assassination of Archduke Franz Ferdinand Sarajevo

Recent British television programmes gave us the views of leading historians on where the blame for the Great War lay and, in particular, whether Britain should have joined in or could have avoided it. We have also been treated to a dramatic account of the July Crisis, 37 Days, with the British cabinet and Sir Edward Grey, the Foreign Secretary, as the principal characters.

As entertaining and informative as these programmes are (and it is hoped there will be more) they often fail to give an objective account of all relevant issues, and it is not clear if they have asked all the relevant questions, let alone provided the right answers. This article attempts to give that account of all the relevant issues and questions and to put the reader in a better position to judge the answers.

On Sunday morning, 28 June 1914, in Sarajevo, the capital of Bosnia, a province of the Austro-Hungarian Empire, Bosnian Serbs assassinated Archduke Franz Ferdinand, heir to the Empire, and his wife.

(1) Serbian military officers and government officials instigated the assassination plot.

On his own initiative Colonel Dragutin Dimitrijvic, the Head of Serbian Military Intelligence, master-minded the plot to assassinate Archduke Franz Ferdinand. Serbian officers and officials gave the six assassins guns, bombs, money, and training, and provided safe passage across the Serbian border into the Austro-Hungarian province of Bosnia.

The Serbian government knew there was a plot of some kind but did not have the political power to investigate it properly and stop it. They warned the Austro-Hungarian authorities but in such a vague way no action was taken.

(2) Austria-Hungary decided to invade and break up Serbia giving parts to its neighbours and turning what was left into a client state of the Empire.

In attempting this Austria-Hungary went beyond punishing Serbia for involvement in the Sarajevo crime and set out to solve the larger problem of Serbian irredentism and its threat to the Austro-Hungarian Empire.

Controversy: Why did Austria-Hungary decide on such an extreme measure? Was it justified?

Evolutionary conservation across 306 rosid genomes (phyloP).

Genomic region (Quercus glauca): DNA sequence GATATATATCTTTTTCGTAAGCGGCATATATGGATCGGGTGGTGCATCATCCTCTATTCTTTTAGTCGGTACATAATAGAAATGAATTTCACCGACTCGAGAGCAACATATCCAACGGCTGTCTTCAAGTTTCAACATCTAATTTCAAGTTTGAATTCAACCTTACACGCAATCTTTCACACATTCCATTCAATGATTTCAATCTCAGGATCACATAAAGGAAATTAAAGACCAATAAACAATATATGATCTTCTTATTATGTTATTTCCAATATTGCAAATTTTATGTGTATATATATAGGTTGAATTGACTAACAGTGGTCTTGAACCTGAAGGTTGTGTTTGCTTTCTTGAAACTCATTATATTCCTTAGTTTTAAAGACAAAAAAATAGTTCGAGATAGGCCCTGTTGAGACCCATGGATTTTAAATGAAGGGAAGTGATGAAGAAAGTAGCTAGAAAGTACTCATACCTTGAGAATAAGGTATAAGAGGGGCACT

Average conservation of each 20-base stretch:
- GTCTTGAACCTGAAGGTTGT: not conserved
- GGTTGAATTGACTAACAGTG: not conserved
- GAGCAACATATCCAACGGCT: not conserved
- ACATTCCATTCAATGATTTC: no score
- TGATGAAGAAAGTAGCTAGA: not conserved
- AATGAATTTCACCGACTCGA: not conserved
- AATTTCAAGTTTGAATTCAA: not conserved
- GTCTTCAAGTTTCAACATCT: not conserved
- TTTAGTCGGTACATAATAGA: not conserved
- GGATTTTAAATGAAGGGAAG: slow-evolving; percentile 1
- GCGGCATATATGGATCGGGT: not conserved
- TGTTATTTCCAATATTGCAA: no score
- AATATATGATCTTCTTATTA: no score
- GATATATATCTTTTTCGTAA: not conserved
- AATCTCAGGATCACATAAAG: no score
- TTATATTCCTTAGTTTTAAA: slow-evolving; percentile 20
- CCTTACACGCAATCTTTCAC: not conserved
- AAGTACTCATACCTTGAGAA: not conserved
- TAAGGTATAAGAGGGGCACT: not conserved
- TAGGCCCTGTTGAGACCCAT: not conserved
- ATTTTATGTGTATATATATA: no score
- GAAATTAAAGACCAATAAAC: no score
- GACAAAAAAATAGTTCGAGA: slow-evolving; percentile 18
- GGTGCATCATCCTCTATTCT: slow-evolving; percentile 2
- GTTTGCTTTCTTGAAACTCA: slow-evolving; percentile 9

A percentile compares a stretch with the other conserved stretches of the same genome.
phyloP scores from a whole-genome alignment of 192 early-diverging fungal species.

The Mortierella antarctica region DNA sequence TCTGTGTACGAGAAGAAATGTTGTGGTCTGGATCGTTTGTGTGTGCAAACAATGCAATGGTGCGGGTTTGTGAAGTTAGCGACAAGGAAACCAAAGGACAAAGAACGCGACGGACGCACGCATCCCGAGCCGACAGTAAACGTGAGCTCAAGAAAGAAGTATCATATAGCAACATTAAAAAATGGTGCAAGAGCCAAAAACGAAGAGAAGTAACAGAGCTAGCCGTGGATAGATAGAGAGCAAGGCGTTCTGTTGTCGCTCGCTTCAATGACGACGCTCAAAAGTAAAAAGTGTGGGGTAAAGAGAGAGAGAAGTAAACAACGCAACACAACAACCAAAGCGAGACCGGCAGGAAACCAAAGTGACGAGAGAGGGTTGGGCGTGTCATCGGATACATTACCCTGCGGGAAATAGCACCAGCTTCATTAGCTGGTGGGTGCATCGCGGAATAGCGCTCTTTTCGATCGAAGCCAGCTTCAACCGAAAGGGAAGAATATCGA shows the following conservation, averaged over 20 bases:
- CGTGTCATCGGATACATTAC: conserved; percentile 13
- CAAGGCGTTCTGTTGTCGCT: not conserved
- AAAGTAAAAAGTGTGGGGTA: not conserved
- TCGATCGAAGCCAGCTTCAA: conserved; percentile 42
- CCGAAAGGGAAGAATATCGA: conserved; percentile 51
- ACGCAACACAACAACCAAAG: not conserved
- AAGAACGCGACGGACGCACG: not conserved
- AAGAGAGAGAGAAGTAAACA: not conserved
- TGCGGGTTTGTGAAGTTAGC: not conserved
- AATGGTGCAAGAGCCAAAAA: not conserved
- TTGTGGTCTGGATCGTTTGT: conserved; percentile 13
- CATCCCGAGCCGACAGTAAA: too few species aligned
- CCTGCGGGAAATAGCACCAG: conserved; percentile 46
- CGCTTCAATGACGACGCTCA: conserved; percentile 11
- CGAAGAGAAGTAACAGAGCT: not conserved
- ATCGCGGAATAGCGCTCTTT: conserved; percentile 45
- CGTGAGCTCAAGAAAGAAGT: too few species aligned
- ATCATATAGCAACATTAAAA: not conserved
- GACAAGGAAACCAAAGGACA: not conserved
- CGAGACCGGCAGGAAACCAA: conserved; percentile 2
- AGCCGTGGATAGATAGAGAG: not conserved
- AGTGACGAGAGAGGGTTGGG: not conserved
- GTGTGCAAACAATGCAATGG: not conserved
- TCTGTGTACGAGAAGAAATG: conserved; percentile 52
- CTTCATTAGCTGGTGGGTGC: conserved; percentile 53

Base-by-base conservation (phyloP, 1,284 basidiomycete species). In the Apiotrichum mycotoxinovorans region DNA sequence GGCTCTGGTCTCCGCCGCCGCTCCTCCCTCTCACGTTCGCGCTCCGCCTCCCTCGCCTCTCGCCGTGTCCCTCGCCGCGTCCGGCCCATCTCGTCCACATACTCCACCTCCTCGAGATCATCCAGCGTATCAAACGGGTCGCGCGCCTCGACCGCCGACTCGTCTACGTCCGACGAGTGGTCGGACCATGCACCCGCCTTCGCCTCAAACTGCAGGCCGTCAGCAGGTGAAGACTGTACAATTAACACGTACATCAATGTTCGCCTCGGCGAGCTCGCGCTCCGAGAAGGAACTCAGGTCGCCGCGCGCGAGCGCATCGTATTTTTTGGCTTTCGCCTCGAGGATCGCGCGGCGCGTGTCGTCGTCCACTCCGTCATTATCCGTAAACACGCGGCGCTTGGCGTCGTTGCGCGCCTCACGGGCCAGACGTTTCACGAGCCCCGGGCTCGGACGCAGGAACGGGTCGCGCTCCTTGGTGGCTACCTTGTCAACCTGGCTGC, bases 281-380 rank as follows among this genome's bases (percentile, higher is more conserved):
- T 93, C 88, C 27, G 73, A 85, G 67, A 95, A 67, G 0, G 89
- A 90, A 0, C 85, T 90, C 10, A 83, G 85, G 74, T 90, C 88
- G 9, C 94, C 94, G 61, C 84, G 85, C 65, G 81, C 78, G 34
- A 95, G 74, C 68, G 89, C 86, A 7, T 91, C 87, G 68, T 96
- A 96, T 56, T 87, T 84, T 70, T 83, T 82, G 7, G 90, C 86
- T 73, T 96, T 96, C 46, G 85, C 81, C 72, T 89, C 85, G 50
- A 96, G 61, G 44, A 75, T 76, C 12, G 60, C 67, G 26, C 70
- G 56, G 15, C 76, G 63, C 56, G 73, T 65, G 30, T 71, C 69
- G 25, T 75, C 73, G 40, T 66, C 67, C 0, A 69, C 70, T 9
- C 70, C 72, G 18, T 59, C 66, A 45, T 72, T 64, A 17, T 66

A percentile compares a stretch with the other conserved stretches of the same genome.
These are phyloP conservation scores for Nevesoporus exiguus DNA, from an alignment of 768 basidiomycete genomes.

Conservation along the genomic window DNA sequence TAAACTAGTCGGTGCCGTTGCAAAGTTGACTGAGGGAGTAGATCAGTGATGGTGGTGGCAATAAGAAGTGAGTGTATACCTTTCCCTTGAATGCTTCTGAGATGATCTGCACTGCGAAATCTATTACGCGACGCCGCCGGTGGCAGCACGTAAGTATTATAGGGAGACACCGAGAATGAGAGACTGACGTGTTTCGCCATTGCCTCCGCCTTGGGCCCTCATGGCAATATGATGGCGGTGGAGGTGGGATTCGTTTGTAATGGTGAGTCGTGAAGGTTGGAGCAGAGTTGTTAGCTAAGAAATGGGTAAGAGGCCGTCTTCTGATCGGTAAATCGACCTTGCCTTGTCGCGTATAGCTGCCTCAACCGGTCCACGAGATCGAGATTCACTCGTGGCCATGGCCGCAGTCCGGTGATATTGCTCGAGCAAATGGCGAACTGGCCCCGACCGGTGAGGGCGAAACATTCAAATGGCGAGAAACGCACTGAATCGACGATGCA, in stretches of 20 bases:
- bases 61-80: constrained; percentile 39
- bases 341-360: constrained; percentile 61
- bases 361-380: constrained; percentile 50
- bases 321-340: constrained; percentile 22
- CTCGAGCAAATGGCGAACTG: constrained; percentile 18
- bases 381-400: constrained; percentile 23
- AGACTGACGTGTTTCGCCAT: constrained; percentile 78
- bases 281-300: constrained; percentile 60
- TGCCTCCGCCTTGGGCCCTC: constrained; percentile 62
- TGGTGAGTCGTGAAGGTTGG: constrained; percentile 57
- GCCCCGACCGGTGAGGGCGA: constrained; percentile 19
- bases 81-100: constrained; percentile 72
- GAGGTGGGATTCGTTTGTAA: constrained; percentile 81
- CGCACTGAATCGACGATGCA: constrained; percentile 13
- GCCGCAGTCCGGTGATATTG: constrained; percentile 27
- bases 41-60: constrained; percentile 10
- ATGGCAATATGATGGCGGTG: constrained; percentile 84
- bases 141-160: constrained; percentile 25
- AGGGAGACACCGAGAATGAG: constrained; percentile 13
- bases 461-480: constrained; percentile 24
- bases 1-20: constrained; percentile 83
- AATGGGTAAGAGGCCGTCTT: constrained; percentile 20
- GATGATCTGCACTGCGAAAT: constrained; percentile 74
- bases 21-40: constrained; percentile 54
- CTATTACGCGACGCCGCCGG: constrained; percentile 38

(3) Germany gave unqualified support to Austria-Hungary, the so-called blank cheque, in full knowledge of what the Austro-Hungarians intended to do.

Austria-Hungary could not have acted the way it did without German support.

Germany took a calculated risk believing the conflict between Austria-Hungary and Serbia could be kept local and would not bring in Russia in defence of Serbia and Russia's allies in the Triple Entente, France and Britain, would restrain Russia.

Germany advised Austria-Hungary to move against Serbia quickly and present Europe with a fait accompli.

Controversy: What did the German leaders expect and hope for in risking a European war?

(4) Austria-Hungary moved slowly and issued an ultimatum to Serbia.

Initial opposition of the Hungarian Prime Minister and military unpreparedness, as many regular troops were on harvest leave, meant several weeks went by before Austria-Hungary could take action and when they did it looked like a calculated power play rather than a reaction to the crime in Sarajevo.

Austria-Hungary decided first to issue an ultimatum to Serbia with a 48-hour time limit making demands to be met in full which they believed the Serbs would reject, thus giving Austria-Hungary an excuse to invade. It made 10 demands, two of which infringed Serbian sovereignty by demanding Austro-Hungarian officials operate and carry out investigations in Serbia.

(5) France supported Russia.

Diplomatic leaks gave the Russians and French advance notice that Austria-Hungary was going to make extreme demands on Serbia.

By coincidence the French President, prime minister, and head of the Foreign Office were on a State visit to St Petersburg from 20-23 July. During the visit both governments affirmed the importance of their alliance. During a diplomatic reception, the French President warned the Austro-Hungarian ambassador that Serbia had a friend in Russia and Russia had an ally, France.